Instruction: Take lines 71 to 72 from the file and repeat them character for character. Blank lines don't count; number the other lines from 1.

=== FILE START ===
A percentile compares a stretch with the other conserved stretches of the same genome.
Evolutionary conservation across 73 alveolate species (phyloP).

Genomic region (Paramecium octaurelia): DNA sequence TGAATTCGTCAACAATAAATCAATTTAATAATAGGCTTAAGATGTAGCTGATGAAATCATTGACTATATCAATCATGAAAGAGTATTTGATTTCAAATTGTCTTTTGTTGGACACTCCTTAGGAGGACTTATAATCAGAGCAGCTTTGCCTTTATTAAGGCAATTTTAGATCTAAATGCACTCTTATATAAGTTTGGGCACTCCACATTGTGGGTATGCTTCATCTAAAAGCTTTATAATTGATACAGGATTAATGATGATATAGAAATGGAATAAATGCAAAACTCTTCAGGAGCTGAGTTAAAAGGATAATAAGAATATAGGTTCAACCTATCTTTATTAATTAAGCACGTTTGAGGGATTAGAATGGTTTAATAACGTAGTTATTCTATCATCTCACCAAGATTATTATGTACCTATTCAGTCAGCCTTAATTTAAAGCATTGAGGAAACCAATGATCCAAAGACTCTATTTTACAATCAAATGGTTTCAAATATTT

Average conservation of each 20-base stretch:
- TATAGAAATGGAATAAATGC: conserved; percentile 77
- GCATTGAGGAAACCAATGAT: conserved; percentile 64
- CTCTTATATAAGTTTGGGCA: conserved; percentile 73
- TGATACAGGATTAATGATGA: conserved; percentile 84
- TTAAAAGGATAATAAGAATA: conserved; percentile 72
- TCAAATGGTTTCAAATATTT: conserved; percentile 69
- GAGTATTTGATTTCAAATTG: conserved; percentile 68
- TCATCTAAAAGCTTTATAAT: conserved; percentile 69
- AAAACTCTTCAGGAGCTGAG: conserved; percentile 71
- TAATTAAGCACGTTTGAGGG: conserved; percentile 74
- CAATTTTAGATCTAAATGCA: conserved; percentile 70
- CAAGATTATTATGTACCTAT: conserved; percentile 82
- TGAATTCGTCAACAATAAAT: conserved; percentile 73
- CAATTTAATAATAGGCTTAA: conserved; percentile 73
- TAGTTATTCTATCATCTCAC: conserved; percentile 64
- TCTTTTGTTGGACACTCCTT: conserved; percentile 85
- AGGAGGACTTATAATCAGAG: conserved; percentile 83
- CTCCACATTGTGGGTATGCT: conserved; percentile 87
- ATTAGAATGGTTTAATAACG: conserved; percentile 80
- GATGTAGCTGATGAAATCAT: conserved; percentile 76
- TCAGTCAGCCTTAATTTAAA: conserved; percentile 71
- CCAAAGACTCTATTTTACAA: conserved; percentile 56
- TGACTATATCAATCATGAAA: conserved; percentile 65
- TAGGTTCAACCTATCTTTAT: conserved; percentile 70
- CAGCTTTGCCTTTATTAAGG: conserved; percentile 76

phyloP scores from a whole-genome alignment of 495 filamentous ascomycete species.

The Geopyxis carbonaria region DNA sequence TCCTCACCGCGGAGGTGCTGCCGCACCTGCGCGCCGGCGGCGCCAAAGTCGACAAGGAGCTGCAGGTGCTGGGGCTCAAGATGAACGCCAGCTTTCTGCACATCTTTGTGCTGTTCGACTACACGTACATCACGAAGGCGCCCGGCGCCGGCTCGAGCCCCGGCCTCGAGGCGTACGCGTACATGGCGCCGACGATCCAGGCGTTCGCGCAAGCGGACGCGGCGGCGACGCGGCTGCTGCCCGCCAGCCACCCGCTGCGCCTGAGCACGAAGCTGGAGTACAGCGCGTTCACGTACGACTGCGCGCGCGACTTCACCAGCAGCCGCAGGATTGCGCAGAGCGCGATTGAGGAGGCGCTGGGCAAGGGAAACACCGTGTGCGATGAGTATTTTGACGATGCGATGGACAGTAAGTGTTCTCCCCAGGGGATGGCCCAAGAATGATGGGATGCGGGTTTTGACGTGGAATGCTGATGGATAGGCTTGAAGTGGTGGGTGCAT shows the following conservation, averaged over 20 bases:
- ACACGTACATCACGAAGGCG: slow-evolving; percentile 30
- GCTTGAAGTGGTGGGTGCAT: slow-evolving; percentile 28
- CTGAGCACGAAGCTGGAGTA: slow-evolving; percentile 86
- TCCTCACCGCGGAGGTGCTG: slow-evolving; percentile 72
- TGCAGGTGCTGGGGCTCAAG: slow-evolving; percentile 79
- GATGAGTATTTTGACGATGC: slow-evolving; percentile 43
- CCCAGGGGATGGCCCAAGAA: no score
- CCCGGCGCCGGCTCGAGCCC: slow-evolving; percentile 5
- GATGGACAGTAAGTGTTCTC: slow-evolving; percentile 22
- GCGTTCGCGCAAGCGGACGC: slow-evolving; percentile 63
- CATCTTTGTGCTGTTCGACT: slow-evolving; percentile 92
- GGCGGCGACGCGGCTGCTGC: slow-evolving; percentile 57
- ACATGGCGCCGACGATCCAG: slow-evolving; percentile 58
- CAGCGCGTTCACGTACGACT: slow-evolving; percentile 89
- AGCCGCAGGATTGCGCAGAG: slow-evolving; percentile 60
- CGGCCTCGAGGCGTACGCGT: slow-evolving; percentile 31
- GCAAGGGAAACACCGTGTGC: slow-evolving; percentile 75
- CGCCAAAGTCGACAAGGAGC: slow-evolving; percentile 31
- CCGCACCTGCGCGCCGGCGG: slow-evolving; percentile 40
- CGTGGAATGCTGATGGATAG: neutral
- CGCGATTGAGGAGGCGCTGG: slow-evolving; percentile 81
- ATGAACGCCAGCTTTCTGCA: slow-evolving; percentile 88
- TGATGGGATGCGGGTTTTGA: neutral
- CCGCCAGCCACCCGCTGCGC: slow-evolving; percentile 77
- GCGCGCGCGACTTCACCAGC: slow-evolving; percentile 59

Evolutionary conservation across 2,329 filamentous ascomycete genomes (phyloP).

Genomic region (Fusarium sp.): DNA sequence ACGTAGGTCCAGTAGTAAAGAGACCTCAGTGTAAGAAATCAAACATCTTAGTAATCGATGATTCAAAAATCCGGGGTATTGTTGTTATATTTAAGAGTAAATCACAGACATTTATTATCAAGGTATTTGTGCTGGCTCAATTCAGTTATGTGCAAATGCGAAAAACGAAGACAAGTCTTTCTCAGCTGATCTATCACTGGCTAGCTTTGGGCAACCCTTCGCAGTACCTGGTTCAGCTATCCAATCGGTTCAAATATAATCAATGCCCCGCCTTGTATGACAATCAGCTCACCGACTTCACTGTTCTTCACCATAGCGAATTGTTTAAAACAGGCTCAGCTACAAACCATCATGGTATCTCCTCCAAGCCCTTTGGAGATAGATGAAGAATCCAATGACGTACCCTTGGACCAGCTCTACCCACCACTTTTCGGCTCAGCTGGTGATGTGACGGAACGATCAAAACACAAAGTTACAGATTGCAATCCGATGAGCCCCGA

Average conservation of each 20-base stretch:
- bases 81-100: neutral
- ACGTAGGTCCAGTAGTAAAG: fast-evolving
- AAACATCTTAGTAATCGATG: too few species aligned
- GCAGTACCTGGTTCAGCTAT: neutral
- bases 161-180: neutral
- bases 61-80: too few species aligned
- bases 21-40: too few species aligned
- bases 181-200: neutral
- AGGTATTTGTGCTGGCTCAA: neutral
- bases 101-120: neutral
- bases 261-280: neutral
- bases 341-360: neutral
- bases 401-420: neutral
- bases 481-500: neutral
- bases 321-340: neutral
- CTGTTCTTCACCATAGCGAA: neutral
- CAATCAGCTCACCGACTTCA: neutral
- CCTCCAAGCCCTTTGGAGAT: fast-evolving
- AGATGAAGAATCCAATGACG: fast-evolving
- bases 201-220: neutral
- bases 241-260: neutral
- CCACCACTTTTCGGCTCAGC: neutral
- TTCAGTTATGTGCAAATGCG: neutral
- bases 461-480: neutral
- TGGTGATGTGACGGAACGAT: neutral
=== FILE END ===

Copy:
- bases 341-360: neutral
- bases 401-420: neutral